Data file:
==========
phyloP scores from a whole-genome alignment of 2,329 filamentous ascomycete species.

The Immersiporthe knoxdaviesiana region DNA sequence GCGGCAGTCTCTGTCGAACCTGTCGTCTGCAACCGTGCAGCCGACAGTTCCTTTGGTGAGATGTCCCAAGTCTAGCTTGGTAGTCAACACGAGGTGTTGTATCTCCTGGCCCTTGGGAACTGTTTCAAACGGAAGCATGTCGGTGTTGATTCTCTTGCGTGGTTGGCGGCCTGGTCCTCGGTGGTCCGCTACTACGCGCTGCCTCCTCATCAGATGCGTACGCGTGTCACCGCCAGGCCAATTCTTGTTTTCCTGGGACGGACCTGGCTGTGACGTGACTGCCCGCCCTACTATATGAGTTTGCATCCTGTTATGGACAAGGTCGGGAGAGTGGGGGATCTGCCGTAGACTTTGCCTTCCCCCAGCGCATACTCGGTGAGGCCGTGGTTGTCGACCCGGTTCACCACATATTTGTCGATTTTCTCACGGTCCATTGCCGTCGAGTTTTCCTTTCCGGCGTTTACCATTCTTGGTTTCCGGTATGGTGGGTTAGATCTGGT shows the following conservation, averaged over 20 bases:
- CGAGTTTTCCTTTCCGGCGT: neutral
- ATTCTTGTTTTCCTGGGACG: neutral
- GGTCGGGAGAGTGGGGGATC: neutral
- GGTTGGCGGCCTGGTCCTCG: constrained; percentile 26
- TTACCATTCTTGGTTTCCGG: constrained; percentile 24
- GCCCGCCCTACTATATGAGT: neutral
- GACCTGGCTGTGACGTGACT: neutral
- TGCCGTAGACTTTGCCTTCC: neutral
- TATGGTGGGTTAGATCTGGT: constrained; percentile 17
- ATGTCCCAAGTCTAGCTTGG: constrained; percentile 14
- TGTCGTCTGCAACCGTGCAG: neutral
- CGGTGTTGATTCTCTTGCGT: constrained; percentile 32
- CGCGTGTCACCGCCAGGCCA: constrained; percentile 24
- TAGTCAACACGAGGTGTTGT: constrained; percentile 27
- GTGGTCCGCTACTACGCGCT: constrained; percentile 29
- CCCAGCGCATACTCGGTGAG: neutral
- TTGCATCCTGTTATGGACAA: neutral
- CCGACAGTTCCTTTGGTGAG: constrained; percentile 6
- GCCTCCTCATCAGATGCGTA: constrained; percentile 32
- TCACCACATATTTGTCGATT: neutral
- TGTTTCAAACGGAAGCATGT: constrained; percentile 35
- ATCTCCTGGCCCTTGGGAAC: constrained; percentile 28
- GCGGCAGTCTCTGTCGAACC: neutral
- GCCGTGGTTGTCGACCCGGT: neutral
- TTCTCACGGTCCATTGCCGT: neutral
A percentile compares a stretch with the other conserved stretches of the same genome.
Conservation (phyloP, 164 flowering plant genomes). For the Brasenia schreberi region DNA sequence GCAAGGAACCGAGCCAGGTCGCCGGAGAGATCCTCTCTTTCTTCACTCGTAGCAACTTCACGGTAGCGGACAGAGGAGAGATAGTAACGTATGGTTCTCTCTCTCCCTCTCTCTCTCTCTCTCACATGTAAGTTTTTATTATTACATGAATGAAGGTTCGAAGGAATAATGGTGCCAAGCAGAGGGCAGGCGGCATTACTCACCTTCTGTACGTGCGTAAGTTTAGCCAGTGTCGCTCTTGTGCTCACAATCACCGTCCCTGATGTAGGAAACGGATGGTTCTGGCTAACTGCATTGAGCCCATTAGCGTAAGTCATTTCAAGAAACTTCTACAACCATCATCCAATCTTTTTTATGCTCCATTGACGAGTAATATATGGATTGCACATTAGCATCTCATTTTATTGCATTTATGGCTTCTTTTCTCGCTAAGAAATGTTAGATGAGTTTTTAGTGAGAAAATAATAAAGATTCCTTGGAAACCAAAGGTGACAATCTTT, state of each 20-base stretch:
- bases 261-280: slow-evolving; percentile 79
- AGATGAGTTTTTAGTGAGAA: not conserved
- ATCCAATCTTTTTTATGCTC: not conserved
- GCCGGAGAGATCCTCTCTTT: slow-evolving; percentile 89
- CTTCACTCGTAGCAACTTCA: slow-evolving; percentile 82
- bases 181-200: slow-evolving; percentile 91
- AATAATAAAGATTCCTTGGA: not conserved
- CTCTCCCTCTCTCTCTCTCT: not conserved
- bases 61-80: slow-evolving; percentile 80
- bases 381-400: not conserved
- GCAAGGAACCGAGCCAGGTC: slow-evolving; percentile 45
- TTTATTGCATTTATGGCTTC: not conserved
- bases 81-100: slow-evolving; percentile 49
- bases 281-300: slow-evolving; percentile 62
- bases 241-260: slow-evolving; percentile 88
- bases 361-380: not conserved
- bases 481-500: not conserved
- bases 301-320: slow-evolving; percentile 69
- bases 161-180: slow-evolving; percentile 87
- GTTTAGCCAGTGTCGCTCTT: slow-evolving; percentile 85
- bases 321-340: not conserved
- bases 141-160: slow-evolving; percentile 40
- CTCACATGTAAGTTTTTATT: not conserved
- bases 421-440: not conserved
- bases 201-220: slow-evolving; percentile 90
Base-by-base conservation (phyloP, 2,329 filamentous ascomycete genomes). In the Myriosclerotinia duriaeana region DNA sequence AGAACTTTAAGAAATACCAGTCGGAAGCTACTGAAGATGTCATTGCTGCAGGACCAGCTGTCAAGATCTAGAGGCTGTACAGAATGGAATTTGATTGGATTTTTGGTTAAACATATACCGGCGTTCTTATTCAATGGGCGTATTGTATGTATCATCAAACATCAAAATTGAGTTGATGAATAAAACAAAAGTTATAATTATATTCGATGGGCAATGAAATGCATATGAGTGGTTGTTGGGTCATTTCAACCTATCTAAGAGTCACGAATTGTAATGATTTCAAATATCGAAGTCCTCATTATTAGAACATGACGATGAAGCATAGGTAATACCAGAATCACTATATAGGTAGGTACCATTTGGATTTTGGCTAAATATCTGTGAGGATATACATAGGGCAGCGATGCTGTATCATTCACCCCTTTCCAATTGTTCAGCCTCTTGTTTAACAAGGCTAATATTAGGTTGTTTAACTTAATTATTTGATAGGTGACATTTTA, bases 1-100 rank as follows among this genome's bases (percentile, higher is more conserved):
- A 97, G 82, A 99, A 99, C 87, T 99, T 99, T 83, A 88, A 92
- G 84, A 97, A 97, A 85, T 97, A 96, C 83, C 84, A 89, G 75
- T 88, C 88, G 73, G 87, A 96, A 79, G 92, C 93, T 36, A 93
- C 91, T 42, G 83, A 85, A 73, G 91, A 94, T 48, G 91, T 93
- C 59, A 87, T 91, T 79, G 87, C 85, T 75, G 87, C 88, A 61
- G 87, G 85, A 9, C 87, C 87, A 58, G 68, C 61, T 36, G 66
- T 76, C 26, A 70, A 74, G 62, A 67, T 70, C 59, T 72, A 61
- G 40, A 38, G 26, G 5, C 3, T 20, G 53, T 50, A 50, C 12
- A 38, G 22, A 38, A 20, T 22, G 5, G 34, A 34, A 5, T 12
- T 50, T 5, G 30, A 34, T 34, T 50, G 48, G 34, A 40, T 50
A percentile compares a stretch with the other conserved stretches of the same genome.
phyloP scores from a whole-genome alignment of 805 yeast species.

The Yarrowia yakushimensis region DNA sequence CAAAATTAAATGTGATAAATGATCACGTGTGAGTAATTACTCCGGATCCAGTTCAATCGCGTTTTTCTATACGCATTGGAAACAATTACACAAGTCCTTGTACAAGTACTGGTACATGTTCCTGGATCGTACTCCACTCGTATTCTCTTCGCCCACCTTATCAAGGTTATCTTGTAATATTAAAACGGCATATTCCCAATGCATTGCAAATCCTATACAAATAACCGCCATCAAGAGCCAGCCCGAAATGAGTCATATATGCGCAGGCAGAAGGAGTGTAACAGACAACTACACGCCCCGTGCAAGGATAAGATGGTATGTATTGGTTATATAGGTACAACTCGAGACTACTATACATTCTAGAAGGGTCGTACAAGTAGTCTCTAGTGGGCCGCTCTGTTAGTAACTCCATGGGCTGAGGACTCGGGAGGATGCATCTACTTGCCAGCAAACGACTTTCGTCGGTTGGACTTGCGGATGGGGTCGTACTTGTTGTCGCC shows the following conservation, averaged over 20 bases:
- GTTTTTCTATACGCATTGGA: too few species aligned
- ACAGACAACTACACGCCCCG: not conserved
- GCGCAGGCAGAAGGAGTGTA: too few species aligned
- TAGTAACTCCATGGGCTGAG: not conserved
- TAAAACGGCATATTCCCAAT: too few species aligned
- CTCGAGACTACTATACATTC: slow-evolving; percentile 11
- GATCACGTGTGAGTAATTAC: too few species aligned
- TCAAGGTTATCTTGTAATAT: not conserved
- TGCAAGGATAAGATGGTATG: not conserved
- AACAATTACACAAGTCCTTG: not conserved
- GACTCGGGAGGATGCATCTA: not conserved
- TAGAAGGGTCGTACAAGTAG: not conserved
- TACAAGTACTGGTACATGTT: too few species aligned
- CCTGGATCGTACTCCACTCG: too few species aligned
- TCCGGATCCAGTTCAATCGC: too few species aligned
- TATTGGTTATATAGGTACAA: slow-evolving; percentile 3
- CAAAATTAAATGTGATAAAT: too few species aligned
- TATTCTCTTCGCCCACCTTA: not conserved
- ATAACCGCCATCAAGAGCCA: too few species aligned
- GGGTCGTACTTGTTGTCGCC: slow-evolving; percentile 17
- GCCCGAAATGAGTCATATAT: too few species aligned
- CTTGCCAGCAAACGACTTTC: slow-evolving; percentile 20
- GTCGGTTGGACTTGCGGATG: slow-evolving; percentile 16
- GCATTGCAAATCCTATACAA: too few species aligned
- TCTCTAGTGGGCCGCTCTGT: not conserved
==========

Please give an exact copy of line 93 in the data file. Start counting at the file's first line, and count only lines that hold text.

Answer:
- TCTCTAGTGGGCCGCTCTGT: not conserved